Now, you say, what about comparing two documents? Hmm. Now we are back to the beginning of the whole issue. If the two documents agree then they reinforce our opinion. If they disagree, we are back to the beginning. Do we work on the premise of the majority rule? Not if all the documents come from the same source. For example, I often see several marriage records about the same married couple. But, ultimately all of the records unless made for different reasons all report the same event. OK, I know all about banns, marriage bonds, etc. and those are different records which may or may not agree. But just because a record was copied does not add to its accuracy. 

I could go on indefinitely but the conclusion is this: using legalese and making distinctions about the origin of documents does not add to their accuracy. A court proceeding is not the same as historical or genealogical research. 


Thursday, August 6, 2020

Ancestry.com selling 75% interest to Blackstone for $4.7 billion


Ancestry.com is selling a 75% interest in the company to Blackstone Group. Inc. Quoting from Reuters.com dated August 5, 2020, in an article entitled "Blackstone to acquire Ancestry.com for $4.7 billion;"
The deal is Blackstone’s first acquisition out of Blackstone Capital Partners VIII, the largest-ever private equity fund that raised $26 billion from investors last year. ... The acquisition’s price tag represents a significant jump to Ancestry.com’s valuation from four years ago, when Silver Lake and GIC invested in the Lehi, Utah-based company at a $2.6 billion valuation. 
 In another article  entitled, "Blackstone Group is Buying Ancestry for $4.7B," Barrons.com added further details as follows:
Blackstone (ticker: BX) said Wednesday it was buying Ancestry in a deal valued at $4.7 billion. Blackstone will have roughly 75% of Ancestry, while GIC—the sovereign-wealth fund once known as the Government of Singapore Investment Corp.—will have 25%, Barron’s has learned. Bank of America (BAC) and Credit Suisse are providing debt financing.
 In many of the online articles about this deal, Ancestry.com is characterized as follows, quoting from the Barrons.com article,
Ancestry uses information found in historical records and family trees to help its more than 3 million subscribers discover their family history. The company also uses DNA tests to give users more data about their family tree and recent genetic ethnicity. The Lehi, Utah, company operates in more than 30 countries. It produces over $1 billion in annual revenue.
As genealogists, many of us are involved with searching for records, maintaining a family tree, and relying on DNA date supplied by Ancestry.  

Wednesday, August 5, 2020

Genealogical Research: How far back in time can you go?




It has been quite a while since I posted this video to the Brigham Young University Family History Library YouTube Channel. The video has had about 4,000+ views but the subject of extending genealogies back into the distant past keeps coming up regularly from people I attempt to help. I recently had yet another plea for help, this time the issue didn't go back to Adam but it did go back into the early 1700s. Depending on your knowledge of history, 1700 C.E. either seems like a long time ago or just a few years in the past. Writing about the reality of the effect of time on record availability is apparently something that needs some repetition.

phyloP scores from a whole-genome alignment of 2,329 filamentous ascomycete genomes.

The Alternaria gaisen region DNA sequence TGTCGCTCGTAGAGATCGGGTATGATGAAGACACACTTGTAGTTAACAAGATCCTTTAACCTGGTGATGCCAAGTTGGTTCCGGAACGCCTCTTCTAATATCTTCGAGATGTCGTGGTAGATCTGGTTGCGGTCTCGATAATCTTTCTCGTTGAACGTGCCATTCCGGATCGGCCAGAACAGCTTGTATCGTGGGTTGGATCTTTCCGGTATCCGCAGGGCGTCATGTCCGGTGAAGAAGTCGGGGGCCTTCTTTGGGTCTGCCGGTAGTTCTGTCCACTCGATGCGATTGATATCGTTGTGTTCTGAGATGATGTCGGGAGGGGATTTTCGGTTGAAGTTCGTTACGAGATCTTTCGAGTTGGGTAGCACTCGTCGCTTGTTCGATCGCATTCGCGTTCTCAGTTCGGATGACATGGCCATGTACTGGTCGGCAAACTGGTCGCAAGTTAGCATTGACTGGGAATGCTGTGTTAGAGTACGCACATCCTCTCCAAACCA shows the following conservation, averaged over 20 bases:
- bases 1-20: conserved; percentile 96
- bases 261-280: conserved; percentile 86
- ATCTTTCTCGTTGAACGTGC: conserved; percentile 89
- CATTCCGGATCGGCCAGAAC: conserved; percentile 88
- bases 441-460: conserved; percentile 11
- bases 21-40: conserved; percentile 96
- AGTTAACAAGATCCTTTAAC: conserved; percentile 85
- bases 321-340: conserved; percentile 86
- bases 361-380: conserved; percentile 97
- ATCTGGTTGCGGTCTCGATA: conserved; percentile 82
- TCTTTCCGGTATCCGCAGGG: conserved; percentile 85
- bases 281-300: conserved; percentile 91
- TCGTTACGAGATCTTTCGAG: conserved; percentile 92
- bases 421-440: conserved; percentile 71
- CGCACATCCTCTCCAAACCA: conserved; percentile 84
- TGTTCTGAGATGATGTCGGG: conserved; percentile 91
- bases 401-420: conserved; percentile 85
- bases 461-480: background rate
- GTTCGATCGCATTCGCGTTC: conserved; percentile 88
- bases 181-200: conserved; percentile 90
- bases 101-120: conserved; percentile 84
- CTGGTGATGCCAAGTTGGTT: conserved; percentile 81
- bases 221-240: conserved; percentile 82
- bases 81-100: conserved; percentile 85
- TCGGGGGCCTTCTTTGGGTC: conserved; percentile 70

There are two historical factors that all genealogists (and everyone else in the world) are subject to. The first is the loss of records over time. The second is the fact that records of individual people except for royalty and other important individuals, were not kept very far into the past. 

Of course, I need to give a few examples. 

Let's start with the Baby State, Arizona. For many years, Arizona was the last state admitted to the United States of America on February 14, 1912, and that earned it the name of the Baby State. Then Alaska was admitted on January 3, 1959, followed by Hawaii on August 21, 1959. What does this mean for genealogists? Pretty obvious that before these dates, there are no state records available for these states. Before statehood, these geographic areas were territories. OK, so when were the territories organized?
Arizona was organized on February 24, 1863. Alaska Territory was organized on August 24, 1912. Alaska was previously the Department of Alaska from 1868 to 1884 and the District of Alaska from 1884 to 1912. Hawaii had a completely different history. The Territory of Hawaii was officially organized on April 30, 1900, and lasted until statehood. Hawaii was a kingdom from about 1795 until 1874. Beginning in 1893, the overthrow of the Kingdom of Hawaii began, and in 1898 Hawaii was annexed by the United States. 

Now, as a genealogist, you might think this was just some interesting history but every one of those dates resulted in significant changes in the type and quality of records being kept and the possibility that any of those records survived to the present time. As I have written in several posts, as genealogists, we have to deal with these realities.

Carrying on the using Arizona as an example. There is still a more complicated history. The first Europeans to enter what is now Arizona occurred back in 1539 but unless your ancestors were from Arizona and spoke Spanish, it is only in 1848 when the United States acquired (took) that part of Mexico that any significant English speaking settlements began. My ancestors got to Arizona beginning in 1877. 

Again, these dates are all significant markers of when documents of any kind might have been created in the area we now call the State of Arizona. 

The point of these examples is that no matter where you go on the face of the earth, the availability of records is going to be determined by the time when the first records were created.